Neuropathic pain is common and disabling. Although understanding of pain mechanisms has advanced, available treatments remain inadequate. The overall goal of the proposed research is to devise a highly effective and flexible treatment system by combining two novel approaches. First, therapy that targets a single (or several) dorsal root ganglia (DRGs) will permit direct treatment of sensory neurons on a segmental basis, thereby limiting side effects on healthy sensory pathways. Second, transplantation of mesenchymal stem cells (MSCs) provides a powerful opportunity to capitalize on expanding pathophysiological understanding. Specifically, autologous MSCs are readily available, they are easily grown, they are highly capable of secreting peptides after genetic engineering, and there are no ethical or regulatory issues with these cells. Preliminary data indicate that in vitro lentiviral transduction produces stable transgene expression in MSCs through many cycles of propagation, since this vector inserts the transgene into the host genome, and that MSCs secrete much higher levels of therapeutic peptides than they can without genetic modification. Unlike gene therapy approaches using direct viral vector injection into patients, this strategy avoids immunogenic and toxic effects of the virus, and permits controlled, highly efficient transduction outside the patient prior to reimplantation, thereby enhancing performance and safety. The proposed work will develop this new therapy in sequential Aims. First, the necessary dose of MSCs, their survival rates, and their differentiation fate will be characterized using rats as subjects. Second, important anatomical and physiological observations will evaluate effects of MSC transplantation on endogenous DRG cells to confirm that implantation of MSCs per se has no harmful effects. Finally, proof of concept experiments will measure the efficacy of treating neuropathic pain in a rat nerve-injury model, by transplantation of engineered MSCs into the DRG. The modified MSCs used in these translational trials will secrete either glial cell derived neurotrophic factor (GDNF) or interleukin 10, which have demonstrated efficacy in preventing or reversing neuropathic pain when delivered by other routes. Pain behavior and cellular effects will be compared to animals in which DRGs have been injected with MSCs that express only a reporter gene (GFP), and to untreated controls. Completion of the proposed work will establish the basis for therapeutic trials of engineered MSC as sources of these or other analgesic peptides in larger animals or human subjects.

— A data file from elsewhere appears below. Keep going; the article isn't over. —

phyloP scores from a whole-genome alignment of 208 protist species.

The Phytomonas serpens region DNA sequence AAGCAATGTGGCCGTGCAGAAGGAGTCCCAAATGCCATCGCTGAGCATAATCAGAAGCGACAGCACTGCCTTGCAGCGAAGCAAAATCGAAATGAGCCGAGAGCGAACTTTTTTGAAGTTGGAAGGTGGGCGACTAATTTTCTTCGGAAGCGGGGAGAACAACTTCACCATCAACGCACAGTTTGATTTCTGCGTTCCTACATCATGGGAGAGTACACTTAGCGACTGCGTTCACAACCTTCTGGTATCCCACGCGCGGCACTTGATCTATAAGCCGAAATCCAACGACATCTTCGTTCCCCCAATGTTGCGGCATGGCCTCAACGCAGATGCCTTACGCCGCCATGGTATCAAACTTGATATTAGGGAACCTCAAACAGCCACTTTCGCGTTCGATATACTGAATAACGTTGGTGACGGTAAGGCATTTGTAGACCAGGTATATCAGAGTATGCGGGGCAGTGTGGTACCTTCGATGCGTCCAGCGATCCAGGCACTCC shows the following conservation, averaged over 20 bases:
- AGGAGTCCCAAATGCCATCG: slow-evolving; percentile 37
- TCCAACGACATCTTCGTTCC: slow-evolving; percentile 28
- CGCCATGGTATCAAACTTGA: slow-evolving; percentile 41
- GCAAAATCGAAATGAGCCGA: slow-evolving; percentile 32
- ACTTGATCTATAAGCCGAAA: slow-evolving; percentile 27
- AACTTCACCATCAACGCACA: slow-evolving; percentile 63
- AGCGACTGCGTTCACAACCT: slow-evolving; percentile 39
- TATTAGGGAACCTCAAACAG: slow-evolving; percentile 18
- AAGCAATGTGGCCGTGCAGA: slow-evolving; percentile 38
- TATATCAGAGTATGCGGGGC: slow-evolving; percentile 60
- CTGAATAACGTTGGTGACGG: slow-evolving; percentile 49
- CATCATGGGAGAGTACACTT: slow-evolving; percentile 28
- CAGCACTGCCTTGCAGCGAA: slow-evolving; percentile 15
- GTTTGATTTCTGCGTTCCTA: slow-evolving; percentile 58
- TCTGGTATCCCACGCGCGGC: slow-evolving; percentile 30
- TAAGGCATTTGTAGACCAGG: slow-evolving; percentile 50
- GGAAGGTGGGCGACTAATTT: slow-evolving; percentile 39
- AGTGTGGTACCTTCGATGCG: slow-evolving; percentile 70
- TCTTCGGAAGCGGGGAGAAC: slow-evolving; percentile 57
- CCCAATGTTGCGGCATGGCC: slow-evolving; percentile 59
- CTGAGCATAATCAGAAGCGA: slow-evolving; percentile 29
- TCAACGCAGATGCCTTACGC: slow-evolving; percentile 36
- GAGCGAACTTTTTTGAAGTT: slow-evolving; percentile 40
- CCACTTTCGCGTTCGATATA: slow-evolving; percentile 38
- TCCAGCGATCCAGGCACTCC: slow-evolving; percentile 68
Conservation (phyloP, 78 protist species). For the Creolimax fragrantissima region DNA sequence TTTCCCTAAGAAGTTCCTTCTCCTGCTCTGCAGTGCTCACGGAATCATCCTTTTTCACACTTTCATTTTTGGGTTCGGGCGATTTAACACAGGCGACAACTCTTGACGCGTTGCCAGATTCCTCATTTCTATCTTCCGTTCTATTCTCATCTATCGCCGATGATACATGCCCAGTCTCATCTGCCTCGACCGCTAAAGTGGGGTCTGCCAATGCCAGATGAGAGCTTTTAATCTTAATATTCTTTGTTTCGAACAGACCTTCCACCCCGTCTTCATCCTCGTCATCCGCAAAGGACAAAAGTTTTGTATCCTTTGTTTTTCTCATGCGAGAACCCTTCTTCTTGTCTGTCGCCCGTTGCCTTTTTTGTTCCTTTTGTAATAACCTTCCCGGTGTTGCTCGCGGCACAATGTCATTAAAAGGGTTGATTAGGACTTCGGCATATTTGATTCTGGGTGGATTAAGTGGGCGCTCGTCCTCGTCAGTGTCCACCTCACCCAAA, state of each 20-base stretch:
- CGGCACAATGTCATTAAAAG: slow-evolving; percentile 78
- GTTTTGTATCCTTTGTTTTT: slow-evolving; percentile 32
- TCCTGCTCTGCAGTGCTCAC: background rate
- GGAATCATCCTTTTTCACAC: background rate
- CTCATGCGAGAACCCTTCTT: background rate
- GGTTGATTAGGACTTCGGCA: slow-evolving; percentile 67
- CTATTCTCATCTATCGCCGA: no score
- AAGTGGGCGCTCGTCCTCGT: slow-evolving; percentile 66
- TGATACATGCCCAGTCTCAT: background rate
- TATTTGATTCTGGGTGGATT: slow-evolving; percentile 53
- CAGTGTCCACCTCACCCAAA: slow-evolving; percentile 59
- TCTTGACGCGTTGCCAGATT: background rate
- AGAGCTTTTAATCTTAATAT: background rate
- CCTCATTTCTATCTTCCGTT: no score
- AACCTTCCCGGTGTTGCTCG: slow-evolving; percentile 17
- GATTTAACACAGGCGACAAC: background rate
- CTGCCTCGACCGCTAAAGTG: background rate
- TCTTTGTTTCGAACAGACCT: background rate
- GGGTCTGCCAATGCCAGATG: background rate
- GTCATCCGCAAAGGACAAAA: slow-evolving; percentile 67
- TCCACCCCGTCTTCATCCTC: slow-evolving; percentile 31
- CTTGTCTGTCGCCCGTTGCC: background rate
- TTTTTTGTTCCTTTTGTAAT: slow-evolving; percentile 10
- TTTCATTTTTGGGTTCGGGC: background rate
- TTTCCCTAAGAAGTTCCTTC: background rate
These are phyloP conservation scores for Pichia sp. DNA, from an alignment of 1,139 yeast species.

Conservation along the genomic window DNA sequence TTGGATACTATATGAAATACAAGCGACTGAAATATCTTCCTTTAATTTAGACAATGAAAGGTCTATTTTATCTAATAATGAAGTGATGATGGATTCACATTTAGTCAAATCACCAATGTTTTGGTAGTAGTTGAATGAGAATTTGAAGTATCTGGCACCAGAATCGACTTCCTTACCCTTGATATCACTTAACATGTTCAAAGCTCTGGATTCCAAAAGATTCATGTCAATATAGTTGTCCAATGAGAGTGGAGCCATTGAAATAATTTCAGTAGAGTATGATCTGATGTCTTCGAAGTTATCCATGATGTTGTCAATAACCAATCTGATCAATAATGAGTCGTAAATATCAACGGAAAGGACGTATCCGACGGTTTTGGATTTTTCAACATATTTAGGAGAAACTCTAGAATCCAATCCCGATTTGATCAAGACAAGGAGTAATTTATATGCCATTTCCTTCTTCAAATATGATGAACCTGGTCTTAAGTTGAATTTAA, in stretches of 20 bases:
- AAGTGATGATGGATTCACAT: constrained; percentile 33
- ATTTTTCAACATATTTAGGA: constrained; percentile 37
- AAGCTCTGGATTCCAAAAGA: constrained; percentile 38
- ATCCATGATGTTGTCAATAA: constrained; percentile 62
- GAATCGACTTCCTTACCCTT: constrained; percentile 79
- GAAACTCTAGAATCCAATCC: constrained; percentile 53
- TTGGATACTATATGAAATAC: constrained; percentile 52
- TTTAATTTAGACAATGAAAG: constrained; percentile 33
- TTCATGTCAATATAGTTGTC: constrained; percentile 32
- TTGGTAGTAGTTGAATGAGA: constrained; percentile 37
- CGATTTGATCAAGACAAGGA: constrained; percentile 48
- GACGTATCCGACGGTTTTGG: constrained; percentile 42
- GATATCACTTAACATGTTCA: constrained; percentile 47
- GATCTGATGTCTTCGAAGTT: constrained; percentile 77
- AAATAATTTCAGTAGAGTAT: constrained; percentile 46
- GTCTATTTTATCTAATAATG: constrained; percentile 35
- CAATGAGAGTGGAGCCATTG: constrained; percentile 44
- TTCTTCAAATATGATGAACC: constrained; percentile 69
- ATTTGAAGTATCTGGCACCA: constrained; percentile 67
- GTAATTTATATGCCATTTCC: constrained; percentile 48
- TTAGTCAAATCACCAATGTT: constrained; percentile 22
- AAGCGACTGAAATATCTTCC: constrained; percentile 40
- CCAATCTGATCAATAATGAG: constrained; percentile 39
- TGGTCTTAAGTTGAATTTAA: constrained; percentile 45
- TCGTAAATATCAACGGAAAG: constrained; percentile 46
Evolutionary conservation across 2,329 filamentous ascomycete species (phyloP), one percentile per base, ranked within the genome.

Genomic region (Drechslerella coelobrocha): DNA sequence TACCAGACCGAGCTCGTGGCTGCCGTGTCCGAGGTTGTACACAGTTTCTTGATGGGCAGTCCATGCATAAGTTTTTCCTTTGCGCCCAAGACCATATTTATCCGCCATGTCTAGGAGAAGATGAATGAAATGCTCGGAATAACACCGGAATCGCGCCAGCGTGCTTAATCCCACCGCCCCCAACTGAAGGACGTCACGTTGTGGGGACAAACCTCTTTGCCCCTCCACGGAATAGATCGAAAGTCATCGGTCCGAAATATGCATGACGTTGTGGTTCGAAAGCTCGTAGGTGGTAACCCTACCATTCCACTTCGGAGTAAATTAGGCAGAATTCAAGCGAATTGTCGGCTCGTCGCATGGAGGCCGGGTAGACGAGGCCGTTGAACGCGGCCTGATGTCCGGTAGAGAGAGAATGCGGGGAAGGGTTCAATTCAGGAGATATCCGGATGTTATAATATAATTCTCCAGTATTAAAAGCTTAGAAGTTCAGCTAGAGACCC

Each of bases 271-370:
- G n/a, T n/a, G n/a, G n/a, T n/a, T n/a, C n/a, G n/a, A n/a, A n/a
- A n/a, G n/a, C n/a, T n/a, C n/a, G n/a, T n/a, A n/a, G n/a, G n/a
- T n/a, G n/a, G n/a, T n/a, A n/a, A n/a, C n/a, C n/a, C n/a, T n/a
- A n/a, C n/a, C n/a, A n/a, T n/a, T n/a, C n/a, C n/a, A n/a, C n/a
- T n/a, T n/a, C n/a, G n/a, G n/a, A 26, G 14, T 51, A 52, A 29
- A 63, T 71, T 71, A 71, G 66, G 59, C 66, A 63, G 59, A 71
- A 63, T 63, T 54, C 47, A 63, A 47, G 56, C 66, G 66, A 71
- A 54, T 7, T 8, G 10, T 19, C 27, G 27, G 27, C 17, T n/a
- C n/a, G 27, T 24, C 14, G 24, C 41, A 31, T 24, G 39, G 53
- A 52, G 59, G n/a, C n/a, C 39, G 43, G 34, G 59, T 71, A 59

Chronic pain following nerve injury is common, intense in nature, and resistant to available treatments. The proposed research will develop the use of adult mesenchymal stem cells that can be derived from a patient's own bone marrow or fat, as a pain treatment. In a rat pain model, these cells will be genetically modified to make them secrete analgesic substances, and then will be injected into the sensory nerves involved in neuropathic pain, to develop a safe, powerful, and adaptable new technique for treating painful conditions.
|Yu, Hongwei; Fischer, Gregory; Hogan, Quinn H (2016) AAV-Mediated Gene Transfer to Dorsal Root Ganglion. Methods Mol Biol 1382:251-61|
|Yu, Hongwei; Pan, Bin; Weyer, Andy et al. (2015) CaMKII Controls Whether Touch Is Painful. J Neurosci 35:14086-102|
|Yu, Hongwei; Fischer, Gregory; Ebert, Allison D et al. (2015) Analgesia for neuropathic pain by dorsal root ganglion transplantation of genetically engineered mesenchymal stem cells: initial results. Mol Pain 11:5|
|Yu, Hongwei; Fischer, Gregory; Ebert, Allison D et al. (2015) Analgesia for neuropathic pain by dorsal root ganglion transplantation of genetically engineered mesenchymal stem cells: initial results. Mol Pain 11:2|